There is another delicate issue faced by divorced parents and those who have never raised their child with another person: physical custody and parenting time.

In my case, the issue of custody has never been debated. It is only natural to award the sole custody to mother except in cases when they are found to be unfit for the role. This is exactly what I wanted. Shared custody is a utopia I wouldn’t hear about.

Everybody knows that the parent who doesn’t live with the child is allowed parenting time in line with legislation and judicial ruling. The patterns, at first sight, seem reasonable. For example, the father has the right to spend time with the child alone one or two afternoons per week and every other weekend. When the child reaches certain age, the father is allowed to spend a part of the winter and summer holidays with the kid, etc.

My situation was different since I made a lot of effort to maintain a good relationship with my ex-partner. We spent a lot of time together and tried to make sure that our child lives a happy and fulfilled life.
However, when the ex-partner starts a new family, which happened in our case, the idyllic vacations spent together become history. The child is forced to see the father together with his new family and the single mother simply has to grin and bear it.

Is it easy? Not at all. Some people claim that it is good for children to spend time with their half-brothers and sisters, and to accept the parents’ new families as their own. There could be truth in it. Sadly, I still find this difficult to accept. I keep waiting for the moment when my daughter will start asking me questions to which I have no answers.

I’ve often heard that “even the kids who live with both parents don’t see their father much because he works all day”. I disagree. Children who live with both parents are well aware of this. My child has never lived with her father and it breaks my heart when she squeals: “Mummy, can I go see daddy today after the kindergarten?” Sometimes she can, and more often than not she can’t. Her dad has another family and his own obligations.

Do children need both parents? It seems so. Can a single mother make up to her child for all that the child had been deprived of under the circumstances? Time will tell.

Actually, why does my child sleep in my bed?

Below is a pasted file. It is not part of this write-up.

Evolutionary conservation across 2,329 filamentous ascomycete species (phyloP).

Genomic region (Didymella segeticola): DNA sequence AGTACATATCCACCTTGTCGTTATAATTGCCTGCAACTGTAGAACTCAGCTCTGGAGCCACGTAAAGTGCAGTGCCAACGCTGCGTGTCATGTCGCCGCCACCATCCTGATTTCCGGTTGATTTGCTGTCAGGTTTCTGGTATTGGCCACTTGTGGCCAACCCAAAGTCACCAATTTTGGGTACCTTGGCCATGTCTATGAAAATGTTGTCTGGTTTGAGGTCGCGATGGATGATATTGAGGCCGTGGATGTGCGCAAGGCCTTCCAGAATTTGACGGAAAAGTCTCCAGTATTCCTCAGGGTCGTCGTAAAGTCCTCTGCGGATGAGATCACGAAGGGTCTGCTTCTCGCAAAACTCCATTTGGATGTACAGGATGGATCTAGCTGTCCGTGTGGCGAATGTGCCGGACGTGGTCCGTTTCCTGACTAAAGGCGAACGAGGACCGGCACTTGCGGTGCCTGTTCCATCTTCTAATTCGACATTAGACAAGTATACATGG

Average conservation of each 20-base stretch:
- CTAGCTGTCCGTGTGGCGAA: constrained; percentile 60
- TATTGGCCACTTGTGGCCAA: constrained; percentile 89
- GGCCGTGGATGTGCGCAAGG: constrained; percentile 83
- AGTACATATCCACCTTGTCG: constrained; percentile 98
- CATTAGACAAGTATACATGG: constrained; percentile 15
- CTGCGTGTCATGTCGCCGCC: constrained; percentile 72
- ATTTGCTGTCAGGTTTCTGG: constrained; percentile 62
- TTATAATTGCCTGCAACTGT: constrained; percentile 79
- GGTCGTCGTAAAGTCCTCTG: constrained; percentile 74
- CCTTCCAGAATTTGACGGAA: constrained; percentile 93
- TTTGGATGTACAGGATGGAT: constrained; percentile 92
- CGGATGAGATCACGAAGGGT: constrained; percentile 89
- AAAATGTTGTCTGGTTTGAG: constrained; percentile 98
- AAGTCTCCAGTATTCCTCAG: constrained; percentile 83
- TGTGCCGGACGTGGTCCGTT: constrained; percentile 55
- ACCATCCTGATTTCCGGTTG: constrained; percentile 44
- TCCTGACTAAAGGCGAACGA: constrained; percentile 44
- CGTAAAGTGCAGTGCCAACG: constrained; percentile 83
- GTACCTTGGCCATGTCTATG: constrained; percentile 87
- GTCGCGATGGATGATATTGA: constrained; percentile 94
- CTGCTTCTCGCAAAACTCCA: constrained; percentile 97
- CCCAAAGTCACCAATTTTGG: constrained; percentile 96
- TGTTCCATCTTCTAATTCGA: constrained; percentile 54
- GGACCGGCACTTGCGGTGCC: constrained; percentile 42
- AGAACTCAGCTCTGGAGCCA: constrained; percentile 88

March 2, 2017

By way of explanation for those of you who have read my previous post: this is a continuation of that post, based on the observations and comments made by the readers, mostly single moms. The question whether kids should sleep in the same bed with their single parents, mostly with their mothers, is obviously controversial. Most comments I have received are positive and confirm that kids like sleeping with their moms and the moms generally don’t think it’s a problem. One mother complained about not getting enough sleep when her child spends the night in the same bed, which is completely understandable. My daughter is 5 and a half, she always sleeps with me and kicks me all night long. She is also a wriggly sleeper and tends to push off the quilts or blankets, so my nights are normally spent between dodging her kicks and putting the blankets back on.

There are all kinds of theories about this subject. The most hard-core advocates of early independence believe that the child should sleep in a separate bedroom practically from day one. It sounds ok, but I could easily picture myself running all night from one part of the flat to the other to feed/change/cover/calm the baby, so I gave up on the idea of early separation very quickly.

So I did the next best thing: I placed the crib beside my bed and thus enabled the physical separation, but also kept her close enough to make things easier for me.

It all worked so well during the first year. Admittedly, I did catch a cold several times as I got up so many times during the nights to feed/change/cover/calm the baby, but my bed was mine only.  

This went on until she joined her first collective and got her first disease. The simplest way to keep the child’s fever in check is to put the child to sleep in your bed. That’s how it started.

Ever since she spent that first night by my side, she’s grown so accustomed to it that she now refuses to change the habit. In my defence, I did make several artful attempts to talk her into going back to her bed, but to no avail.

Whom am I kidding? I admit I haven’t tried hard enough. In fact, I did try, but my heart wasn’t really in it.

Why? I found out recently.

It wasn’t because it was good for her or because she was afraid. Nor was it because she needed more reassurance in life as she depended on only one parent.

It was because I liked it. My child did not need additional security that sleeping with her mother could provide. I needed the relief that I feel every time I hold my sleeping beauty. Because I am afraid. I’m afraid of what life would bring, of how her development would proceed. I fear I will lack the strength and energy to prepare her for life. That is why she still sleeps in my bed and makes my life seem better and easier. I’m still not sure if that is the best thing for her. She is attached to me and I don’t think that would be the case if she lived with both parents. Or maybe it’s simply in her nature. One day she will move to her own room anyway. Until then, she can sleep with me and thus give me strength and support to withstand the challenges that lie ahead.